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So I've read plenty of answers on this already, saying that pull = fetch + merge. But I'm not totally convinced. This morning instead of doing a "git pull" to update my code with everyone's changes, I did "git fetch," and then ran "git merge" which resulted in a bunch of errors. Actually, "git merge" didn't work on its own. I'm on the origin/develop branch, so I did "git merge origin develop" and it gave me several errors (which I didn't save, unfortunately).

So, what is the EXACT syntax I should've used?

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You may have run into a merge conflict. Hard to tell if you don't have the messages. See here that git merge does indeed use the default upstream if no commit argument is given: kernel.org/pub/software/scm/git/docs/git-merge.html –  31eee384 Sep 3 '13 at 16:31
Hmm, maybe you don't have the config var set that enables upstream as default--I don't know what happens when it isn't. Here's another answer that might clarify though: stackoverflow.com/a/3427698/382780 –  31eee384 Sep 3 '13 at 16:38
"I'm on the origin/develop branch"? If you want to merge with the remote branch, say origin/develop, you should stay at the local branch, say develop, and then run git merge origin/develop. –  teloon Sep 3 '13 at 16:45
Sorry, edited my Q.. I had actually typed "git merge origin develop." Argh. If there's ONE thing I hate about git, it's the syntax inconsistency ("git merge origin/develop" vs "git push origin develop"). I feel like they should've stuck with the slash syntax across the board. So this is probably why I encountered an error. –  CaptSaltyJack Sep 3 '13 at 16:53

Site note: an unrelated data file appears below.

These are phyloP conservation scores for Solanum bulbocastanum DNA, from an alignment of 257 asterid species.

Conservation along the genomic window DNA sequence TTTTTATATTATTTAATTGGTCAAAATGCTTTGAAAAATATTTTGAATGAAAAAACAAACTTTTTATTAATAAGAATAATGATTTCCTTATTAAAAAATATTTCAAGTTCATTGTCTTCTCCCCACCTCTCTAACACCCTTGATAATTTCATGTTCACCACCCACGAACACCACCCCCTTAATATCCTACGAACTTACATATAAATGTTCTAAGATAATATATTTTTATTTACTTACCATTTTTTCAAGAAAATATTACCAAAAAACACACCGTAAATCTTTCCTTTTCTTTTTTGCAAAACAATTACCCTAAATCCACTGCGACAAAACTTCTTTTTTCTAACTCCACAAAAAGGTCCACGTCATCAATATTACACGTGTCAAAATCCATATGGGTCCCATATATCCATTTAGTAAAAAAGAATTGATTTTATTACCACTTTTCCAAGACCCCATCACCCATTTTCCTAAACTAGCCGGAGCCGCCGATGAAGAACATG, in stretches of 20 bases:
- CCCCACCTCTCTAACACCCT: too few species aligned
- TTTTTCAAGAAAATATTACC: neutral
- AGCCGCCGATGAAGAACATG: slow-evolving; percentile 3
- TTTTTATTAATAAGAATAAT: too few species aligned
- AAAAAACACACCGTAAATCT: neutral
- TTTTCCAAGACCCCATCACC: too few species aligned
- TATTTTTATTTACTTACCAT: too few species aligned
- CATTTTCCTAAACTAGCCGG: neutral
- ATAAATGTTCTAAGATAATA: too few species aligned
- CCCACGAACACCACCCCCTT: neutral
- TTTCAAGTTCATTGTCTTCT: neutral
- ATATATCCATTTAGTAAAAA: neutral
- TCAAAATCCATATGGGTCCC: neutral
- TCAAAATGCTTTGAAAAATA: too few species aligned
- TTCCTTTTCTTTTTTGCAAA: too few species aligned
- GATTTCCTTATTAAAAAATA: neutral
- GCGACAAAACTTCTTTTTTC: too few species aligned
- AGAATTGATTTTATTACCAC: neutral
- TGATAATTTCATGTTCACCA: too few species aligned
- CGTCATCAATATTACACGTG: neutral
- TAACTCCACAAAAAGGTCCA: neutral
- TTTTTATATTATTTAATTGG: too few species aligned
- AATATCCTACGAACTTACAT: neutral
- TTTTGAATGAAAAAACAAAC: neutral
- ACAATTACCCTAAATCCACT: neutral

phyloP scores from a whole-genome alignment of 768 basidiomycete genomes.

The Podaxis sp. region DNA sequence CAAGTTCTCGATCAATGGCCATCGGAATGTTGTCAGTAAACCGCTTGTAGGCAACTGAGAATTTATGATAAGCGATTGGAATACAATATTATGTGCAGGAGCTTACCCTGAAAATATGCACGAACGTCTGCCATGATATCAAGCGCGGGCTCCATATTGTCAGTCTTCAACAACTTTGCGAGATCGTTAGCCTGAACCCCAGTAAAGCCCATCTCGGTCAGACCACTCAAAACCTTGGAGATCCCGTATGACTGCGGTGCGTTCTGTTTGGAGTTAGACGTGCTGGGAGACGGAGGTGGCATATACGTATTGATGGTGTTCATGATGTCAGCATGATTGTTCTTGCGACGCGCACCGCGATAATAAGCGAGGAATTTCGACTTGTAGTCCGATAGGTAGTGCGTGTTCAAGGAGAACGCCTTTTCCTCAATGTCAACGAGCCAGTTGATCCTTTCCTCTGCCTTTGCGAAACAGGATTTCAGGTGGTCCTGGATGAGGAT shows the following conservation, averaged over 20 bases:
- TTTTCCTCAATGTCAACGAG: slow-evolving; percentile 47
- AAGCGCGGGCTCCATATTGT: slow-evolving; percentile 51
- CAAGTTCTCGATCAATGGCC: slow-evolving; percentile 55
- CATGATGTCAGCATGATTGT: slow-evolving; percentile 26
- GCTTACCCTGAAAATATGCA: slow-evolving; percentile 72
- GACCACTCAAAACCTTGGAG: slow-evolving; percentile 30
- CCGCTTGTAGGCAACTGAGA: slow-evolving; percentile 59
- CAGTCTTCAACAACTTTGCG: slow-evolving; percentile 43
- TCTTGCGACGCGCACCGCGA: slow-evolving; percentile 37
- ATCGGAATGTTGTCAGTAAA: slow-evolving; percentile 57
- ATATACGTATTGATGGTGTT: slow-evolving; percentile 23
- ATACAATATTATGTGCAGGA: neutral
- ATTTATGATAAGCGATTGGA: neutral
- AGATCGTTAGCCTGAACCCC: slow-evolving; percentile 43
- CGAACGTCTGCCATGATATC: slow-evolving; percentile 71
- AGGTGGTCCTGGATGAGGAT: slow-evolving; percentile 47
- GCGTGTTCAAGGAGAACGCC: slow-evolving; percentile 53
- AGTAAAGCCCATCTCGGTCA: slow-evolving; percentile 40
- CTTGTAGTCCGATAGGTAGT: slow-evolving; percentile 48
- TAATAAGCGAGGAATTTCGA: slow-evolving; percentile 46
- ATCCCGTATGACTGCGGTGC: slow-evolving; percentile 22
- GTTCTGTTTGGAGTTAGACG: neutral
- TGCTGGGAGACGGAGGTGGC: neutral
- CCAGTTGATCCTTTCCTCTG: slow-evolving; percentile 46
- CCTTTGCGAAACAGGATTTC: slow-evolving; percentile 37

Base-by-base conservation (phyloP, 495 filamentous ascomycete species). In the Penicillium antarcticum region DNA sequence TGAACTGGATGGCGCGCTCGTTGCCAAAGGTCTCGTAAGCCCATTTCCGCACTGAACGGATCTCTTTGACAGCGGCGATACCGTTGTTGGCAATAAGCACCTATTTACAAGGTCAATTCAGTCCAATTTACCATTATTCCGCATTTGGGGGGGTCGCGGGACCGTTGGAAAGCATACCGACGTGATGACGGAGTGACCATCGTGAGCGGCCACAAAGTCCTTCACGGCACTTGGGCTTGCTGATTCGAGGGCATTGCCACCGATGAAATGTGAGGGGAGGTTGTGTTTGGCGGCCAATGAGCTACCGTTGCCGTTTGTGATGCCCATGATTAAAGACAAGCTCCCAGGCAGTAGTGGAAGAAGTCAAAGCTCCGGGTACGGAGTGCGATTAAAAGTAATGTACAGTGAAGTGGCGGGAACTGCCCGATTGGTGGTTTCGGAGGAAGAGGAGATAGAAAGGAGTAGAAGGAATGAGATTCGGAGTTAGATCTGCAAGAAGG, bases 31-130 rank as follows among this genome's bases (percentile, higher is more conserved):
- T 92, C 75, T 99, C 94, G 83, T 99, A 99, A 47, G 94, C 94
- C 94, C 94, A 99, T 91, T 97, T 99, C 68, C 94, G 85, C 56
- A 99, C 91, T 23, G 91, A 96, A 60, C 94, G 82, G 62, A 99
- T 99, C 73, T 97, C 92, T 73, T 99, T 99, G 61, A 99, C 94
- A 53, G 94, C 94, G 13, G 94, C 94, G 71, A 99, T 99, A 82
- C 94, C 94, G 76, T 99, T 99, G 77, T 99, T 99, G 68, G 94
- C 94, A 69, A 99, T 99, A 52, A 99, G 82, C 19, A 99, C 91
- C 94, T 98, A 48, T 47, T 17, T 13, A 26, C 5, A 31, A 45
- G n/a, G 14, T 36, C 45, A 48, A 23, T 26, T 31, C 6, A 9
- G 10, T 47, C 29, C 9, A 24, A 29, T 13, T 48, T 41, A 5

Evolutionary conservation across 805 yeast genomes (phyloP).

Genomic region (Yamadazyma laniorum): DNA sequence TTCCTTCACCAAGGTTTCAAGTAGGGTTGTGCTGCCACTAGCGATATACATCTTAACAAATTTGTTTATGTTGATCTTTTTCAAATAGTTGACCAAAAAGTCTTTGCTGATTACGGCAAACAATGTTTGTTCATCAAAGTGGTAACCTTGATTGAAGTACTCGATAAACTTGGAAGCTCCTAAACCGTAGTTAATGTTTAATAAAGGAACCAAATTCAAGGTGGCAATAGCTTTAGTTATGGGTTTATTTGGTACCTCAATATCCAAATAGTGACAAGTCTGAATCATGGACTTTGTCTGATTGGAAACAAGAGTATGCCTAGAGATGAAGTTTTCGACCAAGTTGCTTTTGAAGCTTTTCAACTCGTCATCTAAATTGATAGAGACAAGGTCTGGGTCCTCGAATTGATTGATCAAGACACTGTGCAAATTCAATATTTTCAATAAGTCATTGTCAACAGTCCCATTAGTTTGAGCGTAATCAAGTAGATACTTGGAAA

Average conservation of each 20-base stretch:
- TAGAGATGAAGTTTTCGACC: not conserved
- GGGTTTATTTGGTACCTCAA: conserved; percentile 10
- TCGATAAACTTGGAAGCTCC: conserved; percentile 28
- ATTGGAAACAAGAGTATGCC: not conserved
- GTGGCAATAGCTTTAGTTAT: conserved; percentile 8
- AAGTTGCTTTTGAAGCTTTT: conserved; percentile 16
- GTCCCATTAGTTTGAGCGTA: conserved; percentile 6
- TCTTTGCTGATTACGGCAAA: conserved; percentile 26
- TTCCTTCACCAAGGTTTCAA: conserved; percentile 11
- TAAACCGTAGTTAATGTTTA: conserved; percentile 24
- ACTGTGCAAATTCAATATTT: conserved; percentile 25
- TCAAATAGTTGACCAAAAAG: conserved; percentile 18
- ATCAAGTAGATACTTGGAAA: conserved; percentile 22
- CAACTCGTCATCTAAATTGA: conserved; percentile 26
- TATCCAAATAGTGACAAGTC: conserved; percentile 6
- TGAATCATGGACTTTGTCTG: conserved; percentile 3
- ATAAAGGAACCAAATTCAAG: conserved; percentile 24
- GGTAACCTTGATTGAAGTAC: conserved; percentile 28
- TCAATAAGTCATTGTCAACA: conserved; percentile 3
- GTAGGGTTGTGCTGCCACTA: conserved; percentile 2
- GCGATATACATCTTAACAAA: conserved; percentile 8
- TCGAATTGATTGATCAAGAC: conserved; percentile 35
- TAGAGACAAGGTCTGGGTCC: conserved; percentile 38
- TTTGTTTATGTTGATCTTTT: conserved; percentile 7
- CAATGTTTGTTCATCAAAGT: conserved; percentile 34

1 Answer 1

up vote 1 down vote accepted

You should've used git merge @{u}. @{u} is shorthand for the remote tracking branch (e.g., origin/master). It looks like you might be working with a branch called develop, so this would be the equivalent: git merge origin/develop.

I can't remember if pull will now ask you to provide a message for an actual merge--in the case that it cannot just fast-forward. So, the full command might be more akin to git merge --no-edit @{u}.

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Whoa. Where can I get a full list of those shortcuts? –  CaptSaltyJack Sep 3 '13 at 17:20
Look in the "Specifying Revisions" section of git rev-parse man page (you can get to it via git help rev-parse too). –  jszakmeister Sep 3 '13 at 17:52
@CaptSaltyJack I would like to point out that if you're using Git bash tab-completion, simply typing git merge or then hitting tab should autocomplete to git merge origin/, then typing de and hitting tab again should autocomplete the whole thing to git merge origin/develop. Problem solved! –  Cupcake Sep 3 '13 at 22:29

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